EXPERT SESSIONS AND ADVICE FROM QUALIFIED AND EXPERIENCED GRASSROOTS RUGBY COACHES

Backs moves

From my experience even basic backs moves, like a miss pass, loop or switch, need careful consideration. Not least because there are crucial variations you can make to suit your team’s strengths. During the match the players then have to understand the purpose of the move – why this move here and now? Use the backs moves below to turn your back row into a deadly attacking force.

12-13 Switch (S2)-1

12-13 Switch (S2)

in Backs moves

Best from Anywhere outside your 22. Either a scrum or lineout. It’s easy to set up from a second phase but is not good against tight defence. Why it works Defences tend to drift out more after a pass from 10. This attacks “against the grain” even more than a “10-12 switch”. It straightens the... MORE

Miss behind

Miss Behind (M1B)

in Backs moves

Best from Anywhere on the pitch. It creates the illusion of a short pass, but is an effective way of getting the ball wide. Why it works The move buys time for 13, especially against a “rush/blitz defence”. The defenders will hold their runs based on 12 and will slow to tackle him. The pass... MORE

Miss 12 pass back 1

Miss 12 Pass Back (M1 Back)

in Backs moves

Best from Between the 22m lines and just inside the opposition 22. This is a “strike” move which can be used when defenders are tired, or from second phase when there may be “props” in the midfield defence. Why it works The “miss pass” and “outside arc” of 13 draws the defenders onto 13, stretching... MORE

Rangy 15 1

Rangy 15

in Backs moves

Best from The opposition half and close to the try line. It’s a great move for big 15s to hit the line and ride a tackle to score under the posts. If 12 moves quickly enough and has posed a threat already then the space should open up enough for this to happen. Why it... MORE

Dummy Switch Pop (DSP)- image1

Dummy Switch Pop (DSP)

in Backs moves

Best from Anywhere on the pitch. Both scrums and lineouts. The move is also easy to set up with a variety of players (backs and forwards) and from second phase. Why it works The “dummy switch” between the 10 and 12 holds the inside defence. This causes enough uncertainty to create a 2 vs 1... MORE

Unders and Overs 1

Unders and Overs (P1)

in Backs moves

Best From Anywhere on the pitch and with any two players, not just 10 and 12. Second phase because it is easy to set up Why it works The angles of running by the receiver draw the marker one way before his sharp turn puts him into the space left by the defender. If the... MORE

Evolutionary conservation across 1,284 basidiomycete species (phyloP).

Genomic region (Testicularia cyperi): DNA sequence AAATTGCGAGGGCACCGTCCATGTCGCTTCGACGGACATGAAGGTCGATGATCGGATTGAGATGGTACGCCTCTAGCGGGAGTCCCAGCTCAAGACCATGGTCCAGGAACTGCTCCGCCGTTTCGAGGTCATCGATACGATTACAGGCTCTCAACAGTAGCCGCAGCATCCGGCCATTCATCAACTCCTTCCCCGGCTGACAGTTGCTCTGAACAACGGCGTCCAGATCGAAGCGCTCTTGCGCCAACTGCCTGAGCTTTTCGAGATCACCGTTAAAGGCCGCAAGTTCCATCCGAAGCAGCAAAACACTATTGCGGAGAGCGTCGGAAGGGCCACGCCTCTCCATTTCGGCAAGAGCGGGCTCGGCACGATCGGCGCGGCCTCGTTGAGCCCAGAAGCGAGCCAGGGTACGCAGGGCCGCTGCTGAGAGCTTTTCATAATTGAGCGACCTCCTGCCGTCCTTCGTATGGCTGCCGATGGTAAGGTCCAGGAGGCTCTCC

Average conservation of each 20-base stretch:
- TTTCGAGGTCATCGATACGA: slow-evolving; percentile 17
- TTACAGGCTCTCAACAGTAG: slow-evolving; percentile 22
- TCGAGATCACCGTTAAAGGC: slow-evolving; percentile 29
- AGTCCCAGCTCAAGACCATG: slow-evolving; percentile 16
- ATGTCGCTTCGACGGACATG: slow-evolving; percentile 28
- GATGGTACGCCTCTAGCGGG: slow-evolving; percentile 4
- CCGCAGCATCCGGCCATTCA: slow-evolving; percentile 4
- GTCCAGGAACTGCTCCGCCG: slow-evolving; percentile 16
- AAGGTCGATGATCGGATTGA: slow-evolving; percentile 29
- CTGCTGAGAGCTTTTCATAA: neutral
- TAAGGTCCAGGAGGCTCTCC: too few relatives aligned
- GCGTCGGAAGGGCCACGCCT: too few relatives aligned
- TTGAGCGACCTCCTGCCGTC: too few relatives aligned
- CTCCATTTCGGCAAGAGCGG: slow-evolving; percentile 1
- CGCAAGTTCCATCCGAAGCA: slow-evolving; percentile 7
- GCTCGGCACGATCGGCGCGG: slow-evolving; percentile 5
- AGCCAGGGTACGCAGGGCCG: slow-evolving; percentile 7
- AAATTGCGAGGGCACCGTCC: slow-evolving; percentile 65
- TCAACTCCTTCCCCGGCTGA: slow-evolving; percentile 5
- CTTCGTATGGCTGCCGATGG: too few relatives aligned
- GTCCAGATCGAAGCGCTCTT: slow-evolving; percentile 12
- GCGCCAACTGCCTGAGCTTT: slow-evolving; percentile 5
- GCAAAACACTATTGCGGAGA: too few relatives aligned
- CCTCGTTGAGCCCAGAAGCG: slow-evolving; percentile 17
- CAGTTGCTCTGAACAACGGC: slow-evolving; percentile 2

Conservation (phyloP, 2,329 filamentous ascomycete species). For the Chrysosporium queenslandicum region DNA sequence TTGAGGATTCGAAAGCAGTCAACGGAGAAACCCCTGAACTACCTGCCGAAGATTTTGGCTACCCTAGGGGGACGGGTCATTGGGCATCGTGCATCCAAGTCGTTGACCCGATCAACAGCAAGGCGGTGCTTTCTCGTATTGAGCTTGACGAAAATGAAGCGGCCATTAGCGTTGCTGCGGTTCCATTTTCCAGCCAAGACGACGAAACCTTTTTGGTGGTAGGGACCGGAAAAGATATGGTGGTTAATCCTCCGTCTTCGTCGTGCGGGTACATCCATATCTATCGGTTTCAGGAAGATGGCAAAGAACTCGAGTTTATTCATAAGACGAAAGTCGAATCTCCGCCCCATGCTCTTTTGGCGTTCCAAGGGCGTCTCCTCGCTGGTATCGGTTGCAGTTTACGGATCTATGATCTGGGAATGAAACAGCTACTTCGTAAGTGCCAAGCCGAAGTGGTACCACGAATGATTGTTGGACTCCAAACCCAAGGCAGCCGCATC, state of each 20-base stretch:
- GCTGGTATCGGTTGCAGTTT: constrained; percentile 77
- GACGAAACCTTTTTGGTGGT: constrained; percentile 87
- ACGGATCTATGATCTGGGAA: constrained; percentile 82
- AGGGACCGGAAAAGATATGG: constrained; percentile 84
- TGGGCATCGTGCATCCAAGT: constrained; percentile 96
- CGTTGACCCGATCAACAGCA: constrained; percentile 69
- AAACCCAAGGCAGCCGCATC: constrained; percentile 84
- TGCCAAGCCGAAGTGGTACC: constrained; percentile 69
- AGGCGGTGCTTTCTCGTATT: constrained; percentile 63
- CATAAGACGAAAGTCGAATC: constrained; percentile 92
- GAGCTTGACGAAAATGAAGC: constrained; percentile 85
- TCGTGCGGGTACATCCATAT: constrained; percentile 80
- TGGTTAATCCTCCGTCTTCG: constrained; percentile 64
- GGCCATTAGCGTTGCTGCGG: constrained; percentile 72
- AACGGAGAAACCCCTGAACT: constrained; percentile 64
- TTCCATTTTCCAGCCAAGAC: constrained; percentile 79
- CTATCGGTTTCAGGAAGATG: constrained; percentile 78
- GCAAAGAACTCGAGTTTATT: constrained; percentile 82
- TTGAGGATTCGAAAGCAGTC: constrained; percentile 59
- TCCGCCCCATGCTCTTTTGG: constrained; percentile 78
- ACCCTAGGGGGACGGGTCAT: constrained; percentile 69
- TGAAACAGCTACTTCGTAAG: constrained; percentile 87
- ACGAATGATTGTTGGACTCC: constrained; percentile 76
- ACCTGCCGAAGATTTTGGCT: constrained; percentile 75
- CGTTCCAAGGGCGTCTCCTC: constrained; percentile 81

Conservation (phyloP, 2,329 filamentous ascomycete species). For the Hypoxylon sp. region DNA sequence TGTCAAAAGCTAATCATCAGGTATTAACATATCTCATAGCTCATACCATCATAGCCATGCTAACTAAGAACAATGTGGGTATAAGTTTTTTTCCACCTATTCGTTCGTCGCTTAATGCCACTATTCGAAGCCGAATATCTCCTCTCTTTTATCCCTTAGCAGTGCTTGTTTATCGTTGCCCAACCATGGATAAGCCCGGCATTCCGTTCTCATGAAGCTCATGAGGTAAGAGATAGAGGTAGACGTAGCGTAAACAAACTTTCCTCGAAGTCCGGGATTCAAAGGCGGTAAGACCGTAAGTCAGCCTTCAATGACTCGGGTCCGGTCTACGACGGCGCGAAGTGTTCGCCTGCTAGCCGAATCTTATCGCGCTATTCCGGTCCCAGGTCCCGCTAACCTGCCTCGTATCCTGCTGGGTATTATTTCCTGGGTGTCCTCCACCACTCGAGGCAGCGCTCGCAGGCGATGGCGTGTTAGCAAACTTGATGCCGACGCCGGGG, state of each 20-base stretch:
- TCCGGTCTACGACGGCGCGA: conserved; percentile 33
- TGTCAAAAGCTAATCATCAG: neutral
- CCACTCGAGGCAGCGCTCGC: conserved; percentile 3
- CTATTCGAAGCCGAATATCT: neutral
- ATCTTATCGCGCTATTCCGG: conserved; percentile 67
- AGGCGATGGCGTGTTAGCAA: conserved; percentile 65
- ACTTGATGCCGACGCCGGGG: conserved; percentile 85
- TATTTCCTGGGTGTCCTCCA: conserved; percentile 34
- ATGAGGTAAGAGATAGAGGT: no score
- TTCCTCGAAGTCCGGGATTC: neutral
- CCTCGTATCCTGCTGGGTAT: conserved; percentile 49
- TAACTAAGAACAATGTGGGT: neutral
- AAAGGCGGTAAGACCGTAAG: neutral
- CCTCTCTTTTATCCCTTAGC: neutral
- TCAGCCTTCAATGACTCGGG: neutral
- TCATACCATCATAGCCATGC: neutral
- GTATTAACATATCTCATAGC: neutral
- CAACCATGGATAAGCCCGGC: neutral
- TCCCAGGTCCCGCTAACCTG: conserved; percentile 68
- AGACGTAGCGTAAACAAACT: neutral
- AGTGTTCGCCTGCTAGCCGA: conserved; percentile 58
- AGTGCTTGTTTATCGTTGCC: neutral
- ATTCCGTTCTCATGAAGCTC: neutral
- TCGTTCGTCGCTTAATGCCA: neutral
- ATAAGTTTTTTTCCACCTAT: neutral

10-12 Switch (S1)-1

10-12 Switch (S1)

in Backs moves

Best from Anywhere on the pitch. Second phase ball because the set up does not need much organisation and can be easily communicated. A scrum but especially a lineout as it attacks the space at the back of the lineout. Why it works The “switch” attacks inside the opposition’s 10 (or whoever is standing at... MORE

Miss 12 1

Miss 12 (M1)

in Backs moves

Best from Anywhere on the pitch. Second phase ball. Why it works It moves the ball further from the cover defence, so if 13 makes a break he is less likely to be hauled down by an opposition back row player. Executed well it puts 13 into a space to either run at his opposite... MORE

Wide out 1

Wide out

in Backs moves

Best from The opposition half, but outside the 22. Having a large gap between 10 and 12 before the move starts means that the defence has to adjust. This has the advantage of disrupting an originally well organised defence, used to a normal line up. Why it works It’s a very simple move to set... MORE

Double Switch

in Backs moves

Best from The opposition half, but not too close to the line. So often the best player in the side is 10 yet they rarely get a chance to run from a move. This move provides that opportunity. Why it works As 12 drifts out and then switches with 13, the inside defence stops to... MORE



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